To the Editor
It is my opinion, Sharon Schneider and Nicole Demakis, both of Mattapoisett, are missing the point. The argument isn’t about banning books, it’s about determining if the books in question are pornographic. Are they appropriate for our school-aged children? Should they be in a school library where, I doubt, parents are seldom found perusing the shelves?
The public library is entirely another matter. If the books in question, are deemed pornographic, they should be kept in the library where pornographic material is acceptable.
In the attempt to empathize with the struggles facing today’s youth, I could offer (off the top of my head) a long reading list. Literature about youth overcoming social, moral and ethical hardships. Kidnapped by R.L. Stevenson, for example, or Great Expectations by C. Dickens. Even Call of the Wild by J. London, Go Tell it on The Mountain by J. Baldwin, or Ann Frank. How about A Tree Grows in Brooklyn by B. Smith, Cane by J. Toomer and even The Invisible Man by R. Ellison? These books emphasis character, true grit, determination, self-respect, and, as a plus, are examples of good literature as well as history.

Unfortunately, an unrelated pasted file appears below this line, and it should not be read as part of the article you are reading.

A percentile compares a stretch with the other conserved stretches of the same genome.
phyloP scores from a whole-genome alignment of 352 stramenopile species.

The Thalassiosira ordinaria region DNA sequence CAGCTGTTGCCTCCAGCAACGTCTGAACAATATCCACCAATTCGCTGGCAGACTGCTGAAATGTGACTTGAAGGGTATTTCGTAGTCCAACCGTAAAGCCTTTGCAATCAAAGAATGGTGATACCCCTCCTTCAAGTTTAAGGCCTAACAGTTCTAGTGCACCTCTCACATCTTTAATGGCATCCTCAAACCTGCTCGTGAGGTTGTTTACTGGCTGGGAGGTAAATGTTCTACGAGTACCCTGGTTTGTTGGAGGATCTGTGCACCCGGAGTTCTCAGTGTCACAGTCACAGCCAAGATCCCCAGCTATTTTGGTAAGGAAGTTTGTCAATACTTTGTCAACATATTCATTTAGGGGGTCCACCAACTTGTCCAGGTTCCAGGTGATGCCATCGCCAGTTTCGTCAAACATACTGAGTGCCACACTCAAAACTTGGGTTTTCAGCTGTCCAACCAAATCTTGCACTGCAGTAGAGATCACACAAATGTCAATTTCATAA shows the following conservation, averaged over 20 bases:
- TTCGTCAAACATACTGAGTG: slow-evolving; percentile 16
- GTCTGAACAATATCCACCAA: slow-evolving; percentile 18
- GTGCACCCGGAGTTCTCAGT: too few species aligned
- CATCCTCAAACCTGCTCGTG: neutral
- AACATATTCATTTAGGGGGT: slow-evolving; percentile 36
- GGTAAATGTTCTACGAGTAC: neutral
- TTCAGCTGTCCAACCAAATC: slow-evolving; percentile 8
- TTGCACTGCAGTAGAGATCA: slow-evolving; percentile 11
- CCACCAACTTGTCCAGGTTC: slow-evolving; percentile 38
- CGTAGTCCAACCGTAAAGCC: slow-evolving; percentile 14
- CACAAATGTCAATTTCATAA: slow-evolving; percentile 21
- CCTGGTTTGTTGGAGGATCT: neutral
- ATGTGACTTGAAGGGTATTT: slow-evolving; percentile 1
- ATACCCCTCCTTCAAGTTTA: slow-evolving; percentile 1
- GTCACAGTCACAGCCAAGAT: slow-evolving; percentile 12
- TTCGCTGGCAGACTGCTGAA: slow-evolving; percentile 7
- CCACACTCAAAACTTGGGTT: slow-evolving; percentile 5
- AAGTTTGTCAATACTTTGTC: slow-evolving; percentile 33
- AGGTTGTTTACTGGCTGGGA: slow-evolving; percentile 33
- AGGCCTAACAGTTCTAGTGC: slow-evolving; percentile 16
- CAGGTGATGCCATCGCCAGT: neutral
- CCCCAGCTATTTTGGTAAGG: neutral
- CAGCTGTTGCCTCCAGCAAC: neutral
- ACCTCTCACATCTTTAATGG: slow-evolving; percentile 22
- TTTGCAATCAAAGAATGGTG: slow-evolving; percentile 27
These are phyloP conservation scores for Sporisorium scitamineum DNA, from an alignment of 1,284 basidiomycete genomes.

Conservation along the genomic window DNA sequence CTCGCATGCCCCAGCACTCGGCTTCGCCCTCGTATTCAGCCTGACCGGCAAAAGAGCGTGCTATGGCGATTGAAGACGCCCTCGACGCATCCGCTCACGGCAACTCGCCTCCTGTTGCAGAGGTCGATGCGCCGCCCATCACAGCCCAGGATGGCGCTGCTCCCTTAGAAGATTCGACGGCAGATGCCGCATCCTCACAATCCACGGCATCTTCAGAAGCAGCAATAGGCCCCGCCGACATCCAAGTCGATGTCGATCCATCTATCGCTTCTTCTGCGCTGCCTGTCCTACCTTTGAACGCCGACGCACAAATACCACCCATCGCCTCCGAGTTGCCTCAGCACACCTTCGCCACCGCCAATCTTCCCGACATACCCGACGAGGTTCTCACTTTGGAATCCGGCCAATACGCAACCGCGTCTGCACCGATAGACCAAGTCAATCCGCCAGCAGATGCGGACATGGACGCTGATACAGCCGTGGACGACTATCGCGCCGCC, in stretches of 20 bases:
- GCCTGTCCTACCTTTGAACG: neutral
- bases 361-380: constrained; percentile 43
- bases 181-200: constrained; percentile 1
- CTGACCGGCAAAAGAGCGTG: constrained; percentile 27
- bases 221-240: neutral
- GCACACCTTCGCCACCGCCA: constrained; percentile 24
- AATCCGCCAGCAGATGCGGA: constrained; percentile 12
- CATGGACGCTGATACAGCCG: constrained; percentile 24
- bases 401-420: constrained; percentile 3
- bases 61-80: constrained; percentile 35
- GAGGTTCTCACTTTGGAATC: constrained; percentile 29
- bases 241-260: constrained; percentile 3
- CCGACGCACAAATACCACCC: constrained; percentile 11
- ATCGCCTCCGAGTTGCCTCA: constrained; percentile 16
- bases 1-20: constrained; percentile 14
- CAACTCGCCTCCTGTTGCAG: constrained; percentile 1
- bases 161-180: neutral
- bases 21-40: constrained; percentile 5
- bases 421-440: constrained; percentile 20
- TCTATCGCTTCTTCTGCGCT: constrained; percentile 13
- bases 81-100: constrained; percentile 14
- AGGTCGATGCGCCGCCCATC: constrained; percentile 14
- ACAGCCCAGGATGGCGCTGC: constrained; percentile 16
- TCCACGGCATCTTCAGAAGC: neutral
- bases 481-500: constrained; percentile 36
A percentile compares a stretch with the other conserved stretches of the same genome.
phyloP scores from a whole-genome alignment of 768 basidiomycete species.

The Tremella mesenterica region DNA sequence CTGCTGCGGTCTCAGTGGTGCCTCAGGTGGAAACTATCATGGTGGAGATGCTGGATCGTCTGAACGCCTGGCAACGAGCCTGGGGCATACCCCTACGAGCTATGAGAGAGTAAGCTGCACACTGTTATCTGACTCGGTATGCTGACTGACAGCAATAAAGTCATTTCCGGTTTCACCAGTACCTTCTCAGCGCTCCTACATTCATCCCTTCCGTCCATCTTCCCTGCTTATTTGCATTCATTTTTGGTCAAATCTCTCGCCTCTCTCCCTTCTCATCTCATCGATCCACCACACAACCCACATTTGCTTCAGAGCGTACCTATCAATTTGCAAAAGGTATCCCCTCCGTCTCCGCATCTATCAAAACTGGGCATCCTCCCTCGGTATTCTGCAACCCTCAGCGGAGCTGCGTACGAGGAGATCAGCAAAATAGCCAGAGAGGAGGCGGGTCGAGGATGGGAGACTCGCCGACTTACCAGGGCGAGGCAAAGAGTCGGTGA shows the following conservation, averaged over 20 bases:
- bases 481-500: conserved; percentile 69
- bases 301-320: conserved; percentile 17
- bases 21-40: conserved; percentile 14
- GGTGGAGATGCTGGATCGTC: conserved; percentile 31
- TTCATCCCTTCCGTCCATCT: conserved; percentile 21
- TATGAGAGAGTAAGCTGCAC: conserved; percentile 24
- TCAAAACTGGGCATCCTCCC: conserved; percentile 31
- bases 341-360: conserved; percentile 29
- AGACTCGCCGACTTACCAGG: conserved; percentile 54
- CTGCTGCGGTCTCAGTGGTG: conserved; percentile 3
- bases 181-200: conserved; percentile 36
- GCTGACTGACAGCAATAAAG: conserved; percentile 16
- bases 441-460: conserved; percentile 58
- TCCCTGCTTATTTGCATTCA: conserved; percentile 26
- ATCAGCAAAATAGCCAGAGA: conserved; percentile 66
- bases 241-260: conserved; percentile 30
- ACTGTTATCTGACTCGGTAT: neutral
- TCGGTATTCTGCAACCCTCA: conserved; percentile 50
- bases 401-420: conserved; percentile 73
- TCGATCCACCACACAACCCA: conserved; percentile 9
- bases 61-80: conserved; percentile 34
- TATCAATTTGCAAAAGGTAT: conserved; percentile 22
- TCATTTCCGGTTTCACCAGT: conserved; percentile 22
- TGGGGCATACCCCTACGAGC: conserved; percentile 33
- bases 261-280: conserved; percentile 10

I suggest, we as adults, look at these questionable books that expound upon AND illustrate explicit sex acts and ask ourselves: is this what we want our children reading? Does this build character and morals? Will this truly solve the myriad of social ills? I doubt it. And I believe it will rob the innocents of little children who may still see their world as a good place.
I admit, I don’t have a solution to child abuse, racial discrimination, or the sexual identity crisis, but I do know there are many parents who want to protect and nurture their children and teach them to become descent adults who will strive to make this world a better place.
J Reinhart, Marion